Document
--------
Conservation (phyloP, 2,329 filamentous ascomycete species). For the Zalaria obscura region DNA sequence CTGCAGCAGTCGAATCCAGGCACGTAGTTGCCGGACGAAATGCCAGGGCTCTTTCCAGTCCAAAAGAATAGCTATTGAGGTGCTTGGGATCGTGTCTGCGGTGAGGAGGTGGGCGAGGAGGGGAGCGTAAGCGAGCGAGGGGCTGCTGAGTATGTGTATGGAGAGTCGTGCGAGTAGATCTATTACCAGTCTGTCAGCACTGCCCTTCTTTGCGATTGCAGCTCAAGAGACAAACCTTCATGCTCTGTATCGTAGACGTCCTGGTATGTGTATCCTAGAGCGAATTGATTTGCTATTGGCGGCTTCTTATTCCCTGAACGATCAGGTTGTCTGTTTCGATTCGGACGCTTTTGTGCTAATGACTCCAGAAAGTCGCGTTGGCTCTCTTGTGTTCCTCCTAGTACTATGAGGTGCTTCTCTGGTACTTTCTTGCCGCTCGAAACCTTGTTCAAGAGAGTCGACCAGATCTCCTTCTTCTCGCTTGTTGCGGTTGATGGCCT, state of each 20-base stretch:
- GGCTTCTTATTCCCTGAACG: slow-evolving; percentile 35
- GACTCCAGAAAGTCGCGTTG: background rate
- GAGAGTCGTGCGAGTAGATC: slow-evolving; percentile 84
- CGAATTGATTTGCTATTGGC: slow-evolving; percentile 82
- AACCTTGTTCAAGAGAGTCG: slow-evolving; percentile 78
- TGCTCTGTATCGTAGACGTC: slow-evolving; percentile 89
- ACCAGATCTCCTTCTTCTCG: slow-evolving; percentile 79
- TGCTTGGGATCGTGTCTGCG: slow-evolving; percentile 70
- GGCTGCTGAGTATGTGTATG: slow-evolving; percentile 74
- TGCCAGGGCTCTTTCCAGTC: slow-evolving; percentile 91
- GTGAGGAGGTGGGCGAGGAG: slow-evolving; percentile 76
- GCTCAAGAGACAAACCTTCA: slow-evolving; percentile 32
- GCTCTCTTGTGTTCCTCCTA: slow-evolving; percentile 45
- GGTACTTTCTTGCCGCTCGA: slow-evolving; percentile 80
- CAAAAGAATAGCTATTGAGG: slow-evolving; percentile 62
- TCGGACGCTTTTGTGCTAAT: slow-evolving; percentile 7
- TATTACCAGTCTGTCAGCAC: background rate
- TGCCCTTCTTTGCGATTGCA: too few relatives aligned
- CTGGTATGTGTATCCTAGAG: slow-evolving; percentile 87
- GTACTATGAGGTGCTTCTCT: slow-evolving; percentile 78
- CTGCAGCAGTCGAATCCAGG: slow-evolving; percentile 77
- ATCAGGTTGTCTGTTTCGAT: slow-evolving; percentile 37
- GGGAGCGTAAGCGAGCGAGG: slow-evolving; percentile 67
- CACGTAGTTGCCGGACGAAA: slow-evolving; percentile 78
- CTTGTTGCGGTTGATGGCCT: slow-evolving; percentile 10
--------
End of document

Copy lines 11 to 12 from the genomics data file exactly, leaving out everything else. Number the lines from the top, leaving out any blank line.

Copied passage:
- TGCCAGGGCTCTTTCCAGTC: slow-evolving; percentile 91
- GTGAGGAGGTGGGCGAGGAG: slow-evolving; percentile 76